They showed, in sum, that they have no understanding of the roots or remedies for the financial crisis, and — more to the point — no great desire to understand. They left me convinced that if we are to have a productive investigation of the financial meltdown, it must be taken away from posturing lawmakers.

Hiltzik's solution is a fantasy lineup of investigators to shove Congress out of the way and figure out what really happened.  A friend who works on Wall Street ended an email cautiously supportive of Geithner's toxic waste plan with this: "One last thought — could we possibly send Congress into recessuntil this is all over? They are killing us...."  My solution is — what?  I don't have one.  Enjoy the show, folks.

Who's Afraid of The Big, Bad Zit?

Residents of Nottinghamshire in the UK, apparently tormented by a scourge of young ruffians, have come up with a new addition to the cottage industry of anti-teenager technology. (See my earlier post about a New Zealand shopping mall's use of Barry Manilow's music to disperse unwanted teenage loiterers.) In this case, members of the Layton Burroughs Residents' Association have installed pink lights in three locations, which amplify the ugliness of pimples--a practice meant to embarrass teenagers and drive them away in search of softer, more sympathetic light.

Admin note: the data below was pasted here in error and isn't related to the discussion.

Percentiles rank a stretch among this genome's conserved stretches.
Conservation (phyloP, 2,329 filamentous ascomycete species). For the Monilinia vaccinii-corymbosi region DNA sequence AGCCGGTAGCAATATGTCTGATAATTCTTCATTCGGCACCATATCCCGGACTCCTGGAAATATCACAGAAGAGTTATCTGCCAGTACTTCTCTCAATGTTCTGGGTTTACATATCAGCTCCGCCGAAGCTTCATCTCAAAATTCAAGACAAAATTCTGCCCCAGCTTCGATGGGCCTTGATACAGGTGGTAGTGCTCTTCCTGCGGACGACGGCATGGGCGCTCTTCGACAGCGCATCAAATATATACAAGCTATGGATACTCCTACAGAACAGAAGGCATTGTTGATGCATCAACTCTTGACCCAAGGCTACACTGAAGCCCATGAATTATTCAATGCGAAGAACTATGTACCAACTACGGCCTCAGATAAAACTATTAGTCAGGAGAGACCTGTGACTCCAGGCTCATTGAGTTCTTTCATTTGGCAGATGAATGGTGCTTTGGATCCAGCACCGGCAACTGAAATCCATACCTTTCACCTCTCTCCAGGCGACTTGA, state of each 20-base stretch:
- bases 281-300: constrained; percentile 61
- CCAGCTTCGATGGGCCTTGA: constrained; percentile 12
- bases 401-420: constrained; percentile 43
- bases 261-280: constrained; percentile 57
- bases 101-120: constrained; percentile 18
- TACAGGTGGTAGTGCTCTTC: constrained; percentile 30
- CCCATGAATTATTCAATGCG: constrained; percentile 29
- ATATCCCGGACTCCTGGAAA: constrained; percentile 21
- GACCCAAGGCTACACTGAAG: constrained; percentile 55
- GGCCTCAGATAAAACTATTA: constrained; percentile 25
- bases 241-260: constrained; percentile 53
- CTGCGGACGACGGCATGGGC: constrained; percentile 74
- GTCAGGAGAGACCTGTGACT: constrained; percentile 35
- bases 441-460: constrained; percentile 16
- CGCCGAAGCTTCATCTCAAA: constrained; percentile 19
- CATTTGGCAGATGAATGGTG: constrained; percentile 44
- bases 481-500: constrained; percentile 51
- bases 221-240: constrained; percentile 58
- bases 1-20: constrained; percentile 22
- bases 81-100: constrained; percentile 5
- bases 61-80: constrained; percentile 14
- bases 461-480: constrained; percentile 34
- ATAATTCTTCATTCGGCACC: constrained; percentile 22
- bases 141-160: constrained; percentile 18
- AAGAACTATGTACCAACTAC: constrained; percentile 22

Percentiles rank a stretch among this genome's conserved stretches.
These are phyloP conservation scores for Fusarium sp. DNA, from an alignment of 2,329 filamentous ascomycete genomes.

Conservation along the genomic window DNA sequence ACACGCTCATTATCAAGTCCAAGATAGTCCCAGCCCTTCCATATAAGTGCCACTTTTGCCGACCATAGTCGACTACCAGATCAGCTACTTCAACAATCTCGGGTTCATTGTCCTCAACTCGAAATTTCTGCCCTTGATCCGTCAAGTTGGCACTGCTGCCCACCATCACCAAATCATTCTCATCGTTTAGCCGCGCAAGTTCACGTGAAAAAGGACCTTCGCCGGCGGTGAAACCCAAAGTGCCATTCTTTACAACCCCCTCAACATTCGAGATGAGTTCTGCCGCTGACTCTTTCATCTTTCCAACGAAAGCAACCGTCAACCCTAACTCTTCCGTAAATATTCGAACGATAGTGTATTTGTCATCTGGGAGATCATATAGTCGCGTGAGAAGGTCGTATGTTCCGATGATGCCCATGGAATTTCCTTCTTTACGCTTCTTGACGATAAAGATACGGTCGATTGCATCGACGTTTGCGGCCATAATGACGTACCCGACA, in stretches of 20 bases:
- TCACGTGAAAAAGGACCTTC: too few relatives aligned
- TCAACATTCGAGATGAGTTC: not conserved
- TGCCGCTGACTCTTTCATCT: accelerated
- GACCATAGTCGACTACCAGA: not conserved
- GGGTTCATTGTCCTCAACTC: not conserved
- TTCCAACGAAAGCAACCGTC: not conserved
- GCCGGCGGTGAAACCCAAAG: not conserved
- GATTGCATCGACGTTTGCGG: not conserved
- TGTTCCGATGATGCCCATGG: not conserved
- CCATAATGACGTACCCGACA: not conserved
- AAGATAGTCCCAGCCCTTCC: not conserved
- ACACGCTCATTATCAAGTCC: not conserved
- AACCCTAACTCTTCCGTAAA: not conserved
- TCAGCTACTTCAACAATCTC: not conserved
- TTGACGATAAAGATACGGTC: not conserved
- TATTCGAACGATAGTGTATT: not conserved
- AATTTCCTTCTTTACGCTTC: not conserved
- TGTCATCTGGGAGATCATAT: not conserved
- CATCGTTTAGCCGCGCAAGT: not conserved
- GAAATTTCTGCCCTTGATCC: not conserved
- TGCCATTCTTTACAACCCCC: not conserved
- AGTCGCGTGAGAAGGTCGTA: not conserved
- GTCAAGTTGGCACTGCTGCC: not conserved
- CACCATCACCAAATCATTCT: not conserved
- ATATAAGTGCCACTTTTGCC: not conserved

From the BBC:
Tony Gelsthorpe, chairman of the Layton Burroughs Residents' Association, said the lights were important for the residents.
"We've had problems with underage drinking, drug dealing, anti-social behaviour and general intimidation.
"I was a little bit dubious about the pink lights at first but it's done the trick. We've got to think of our residents and we've got to live here at the end of the day.

Rihanna Gets a Gun

Two of them actually. Tattoos. Click here to see them. Wonder what that means?

I hope she's staying silent just because she refuses to play the game and not because she's either ashamed or...who knows what's she's feeling.

But guns....? I hope it's a warning to any other man who ever puts his hands on her. But only Rihanna knows for sure. Maybe she meant it for people like me who won't get out of her business. Regardless, I'm impressed by her silence. I hope I'm right. I hope she's all right.